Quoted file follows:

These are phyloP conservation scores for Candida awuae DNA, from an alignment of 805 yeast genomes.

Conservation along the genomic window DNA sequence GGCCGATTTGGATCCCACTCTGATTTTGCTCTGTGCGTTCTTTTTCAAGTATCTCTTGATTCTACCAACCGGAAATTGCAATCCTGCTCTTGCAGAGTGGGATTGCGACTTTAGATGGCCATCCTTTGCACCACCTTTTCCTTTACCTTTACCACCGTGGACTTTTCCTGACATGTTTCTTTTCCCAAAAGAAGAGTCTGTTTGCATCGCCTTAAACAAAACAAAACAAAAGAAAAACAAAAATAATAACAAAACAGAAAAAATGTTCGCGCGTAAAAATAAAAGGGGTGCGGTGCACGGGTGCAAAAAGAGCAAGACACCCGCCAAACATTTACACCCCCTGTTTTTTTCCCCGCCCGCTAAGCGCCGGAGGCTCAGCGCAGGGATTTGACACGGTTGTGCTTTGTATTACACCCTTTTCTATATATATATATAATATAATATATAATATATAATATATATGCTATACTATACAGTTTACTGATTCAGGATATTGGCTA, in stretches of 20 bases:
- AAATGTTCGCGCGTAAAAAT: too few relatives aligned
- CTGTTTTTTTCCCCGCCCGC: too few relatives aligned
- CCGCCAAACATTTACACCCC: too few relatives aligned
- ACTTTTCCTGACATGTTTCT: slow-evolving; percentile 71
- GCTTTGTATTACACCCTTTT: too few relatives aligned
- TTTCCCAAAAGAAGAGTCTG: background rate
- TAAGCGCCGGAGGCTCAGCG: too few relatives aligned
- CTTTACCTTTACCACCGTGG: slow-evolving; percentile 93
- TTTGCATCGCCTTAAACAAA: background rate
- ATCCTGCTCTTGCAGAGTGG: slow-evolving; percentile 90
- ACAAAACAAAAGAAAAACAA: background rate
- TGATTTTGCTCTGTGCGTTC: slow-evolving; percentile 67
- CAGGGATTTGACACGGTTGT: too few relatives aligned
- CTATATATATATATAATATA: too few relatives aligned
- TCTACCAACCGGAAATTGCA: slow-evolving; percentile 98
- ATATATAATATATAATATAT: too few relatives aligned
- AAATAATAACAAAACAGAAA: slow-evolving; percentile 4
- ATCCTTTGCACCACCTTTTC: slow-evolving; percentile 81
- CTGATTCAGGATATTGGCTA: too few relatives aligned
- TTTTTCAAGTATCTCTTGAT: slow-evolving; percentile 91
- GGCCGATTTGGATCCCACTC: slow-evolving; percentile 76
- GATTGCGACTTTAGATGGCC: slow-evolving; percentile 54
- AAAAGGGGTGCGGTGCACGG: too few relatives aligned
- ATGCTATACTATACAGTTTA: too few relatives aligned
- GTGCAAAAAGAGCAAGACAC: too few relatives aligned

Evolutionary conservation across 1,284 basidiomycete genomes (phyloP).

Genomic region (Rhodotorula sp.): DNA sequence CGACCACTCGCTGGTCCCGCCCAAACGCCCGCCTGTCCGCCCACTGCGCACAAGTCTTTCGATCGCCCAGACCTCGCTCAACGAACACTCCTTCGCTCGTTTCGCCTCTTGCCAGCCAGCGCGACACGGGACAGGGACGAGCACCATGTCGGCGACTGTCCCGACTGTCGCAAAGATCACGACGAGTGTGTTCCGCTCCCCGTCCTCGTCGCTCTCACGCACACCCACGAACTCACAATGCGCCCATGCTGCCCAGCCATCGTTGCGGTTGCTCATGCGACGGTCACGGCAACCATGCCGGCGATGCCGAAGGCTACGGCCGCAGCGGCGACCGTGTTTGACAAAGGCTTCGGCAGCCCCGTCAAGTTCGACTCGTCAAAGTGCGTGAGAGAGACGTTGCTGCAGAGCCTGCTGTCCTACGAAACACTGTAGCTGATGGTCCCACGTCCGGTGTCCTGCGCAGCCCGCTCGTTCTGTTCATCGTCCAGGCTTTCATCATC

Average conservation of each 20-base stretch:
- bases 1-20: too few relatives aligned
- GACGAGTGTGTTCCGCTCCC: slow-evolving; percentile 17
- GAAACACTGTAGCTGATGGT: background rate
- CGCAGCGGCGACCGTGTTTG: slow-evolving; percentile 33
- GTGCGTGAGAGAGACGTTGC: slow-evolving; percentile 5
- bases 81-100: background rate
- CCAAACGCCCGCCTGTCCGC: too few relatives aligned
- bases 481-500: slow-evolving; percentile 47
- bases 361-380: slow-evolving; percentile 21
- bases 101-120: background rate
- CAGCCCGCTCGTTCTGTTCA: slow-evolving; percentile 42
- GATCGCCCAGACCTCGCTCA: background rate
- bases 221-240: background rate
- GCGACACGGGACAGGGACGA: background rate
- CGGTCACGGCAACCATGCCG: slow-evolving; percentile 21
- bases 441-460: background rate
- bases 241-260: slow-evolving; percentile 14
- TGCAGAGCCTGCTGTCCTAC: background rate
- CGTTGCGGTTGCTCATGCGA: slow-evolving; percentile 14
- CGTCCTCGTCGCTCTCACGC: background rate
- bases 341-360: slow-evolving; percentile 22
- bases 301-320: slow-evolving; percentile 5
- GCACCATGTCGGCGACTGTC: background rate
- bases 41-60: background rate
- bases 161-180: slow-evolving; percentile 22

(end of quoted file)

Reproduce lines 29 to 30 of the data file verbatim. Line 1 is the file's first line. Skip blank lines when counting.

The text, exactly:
Genomic region (Rhodotorula sp.): DNA sequence CGACCACTCGCTGGTCCCGCCCAAACGCCCGCCTGTCCGCCCACTGCGCACAAGTCTTTCGATCGCCCAGACCTCGCTCAACGAACACTCCTTCGCTCGTTTCGCCTCTTGCCAGCCAGCGCGACACGGGACAGGGACGAGCACCATGTCGGCGACTGTCCCGACTGTCGCAAAGATCACGACGAGTGTGTTCCGCTCCCCGTCCTCGTCGCTCTCACGCACACCCACGAACTCACAATGCGCCCATGCTGCCCAGCCATCGTTGCGGTTGCTCATGCGACGGTCACGGCAACCATGCCGGCGATGCCGAAGGCTACGGCCGCAGCGGCGACCGTGTTTGACAAAGGCTTCGGCAGCCCCGTCAAGTTCGACTCGTCAAAGTGCGTGAGAGAGACGTTGCTGCAGAGCCTGCTGTCCTACGAAACACTGTAGCTGATGGTCCCACGTCCGGTGTCCTGCGCAGCCCGCTCGTTCTGTTCATCGTCCAGGCTTTCATCATC

Average conservation of each 20-base stretch: